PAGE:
In a project at McKinsey, I was loving it totally until I started hating it.
At that time, I had joined the Firm just a few months ago. And when the project started, there was so much to do that my manager gave everybody full autonomy. I did my own research and expert interviews, and answered the client’s question. Everybody was happy.
But after the first month, our work became less substantive. So now, my manager started interfering with the smallest of things. He wanted each page to look like and each headline to be worded the way he would have done it.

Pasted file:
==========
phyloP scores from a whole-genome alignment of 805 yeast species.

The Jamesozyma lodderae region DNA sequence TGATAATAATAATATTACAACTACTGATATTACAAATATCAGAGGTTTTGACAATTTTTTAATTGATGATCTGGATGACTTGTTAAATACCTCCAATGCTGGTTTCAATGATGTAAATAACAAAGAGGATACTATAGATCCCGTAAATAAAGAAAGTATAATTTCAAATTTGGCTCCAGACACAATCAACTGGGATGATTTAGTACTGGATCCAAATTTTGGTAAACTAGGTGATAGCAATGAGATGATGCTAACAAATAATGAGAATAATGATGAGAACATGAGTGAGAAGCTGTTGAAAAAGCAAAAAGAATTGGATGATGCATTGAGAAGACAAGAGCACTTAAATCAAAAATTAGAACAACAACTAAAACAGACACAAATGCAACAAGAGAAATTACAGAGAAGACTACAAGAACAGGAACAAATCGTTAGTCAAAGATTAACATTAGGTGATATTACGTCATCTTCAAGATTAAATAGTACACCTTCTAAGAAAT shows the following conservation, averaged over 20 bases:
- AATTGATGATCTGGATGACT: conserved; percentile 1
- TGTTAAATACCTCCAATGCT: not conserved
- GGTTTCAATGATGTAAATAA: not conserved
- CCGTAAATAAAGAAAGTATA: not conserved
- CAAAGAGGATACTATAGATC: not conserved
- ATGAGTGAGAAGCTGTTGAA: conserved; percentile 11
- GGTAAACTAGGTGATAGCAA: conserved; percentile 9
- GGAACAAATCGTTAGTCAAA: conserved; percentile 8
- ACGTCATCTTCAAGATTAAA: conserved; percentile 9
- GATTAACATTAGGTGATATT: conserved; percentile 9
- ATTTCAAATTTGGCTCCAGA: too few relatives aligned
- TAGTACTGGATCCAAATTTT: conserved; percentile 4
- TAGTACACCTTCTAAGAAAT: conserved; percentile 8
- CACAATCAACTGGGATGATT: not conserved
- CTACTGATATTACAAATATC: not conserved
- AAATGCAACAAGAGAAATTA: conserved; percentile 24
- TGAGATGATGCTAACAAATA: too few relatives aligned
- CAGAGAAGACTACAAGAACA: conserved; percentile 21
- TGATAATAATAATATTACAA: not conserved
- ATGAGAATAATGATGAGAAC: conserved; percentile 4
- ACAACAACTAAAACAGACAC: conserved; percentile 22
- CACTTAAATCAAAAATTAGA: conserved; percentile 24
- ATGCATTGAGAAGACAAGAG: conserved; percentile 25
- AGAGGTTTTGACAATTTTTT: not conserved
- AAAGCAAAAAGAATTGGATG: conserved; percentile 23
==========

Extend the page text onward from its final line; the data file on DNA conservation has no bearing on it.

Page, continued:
Now, instead of thinking about the right thing to do, I had to keep guessing what my manager wanted. It made me so unhappy that one day my manager noticed it and asked me, “What happened? Earlier you looked very happy but not anymore.”
I told him, “If I have to make the document the way you would do it, I can never do a really good job because you know what you want whereas I am only guessing it.”
That is why I hate micromanaging.
The only person living inside my head is me. Nobody else can do things exactly the way I want. A critical part of leadership is giving people your trust.
And when we don’t trust and respect people, or give them autonomy, they quit – they rarely quit just because of the workload.
To become a leader, we have to learn how to get out of others’ way – else, how will anyone ever grow?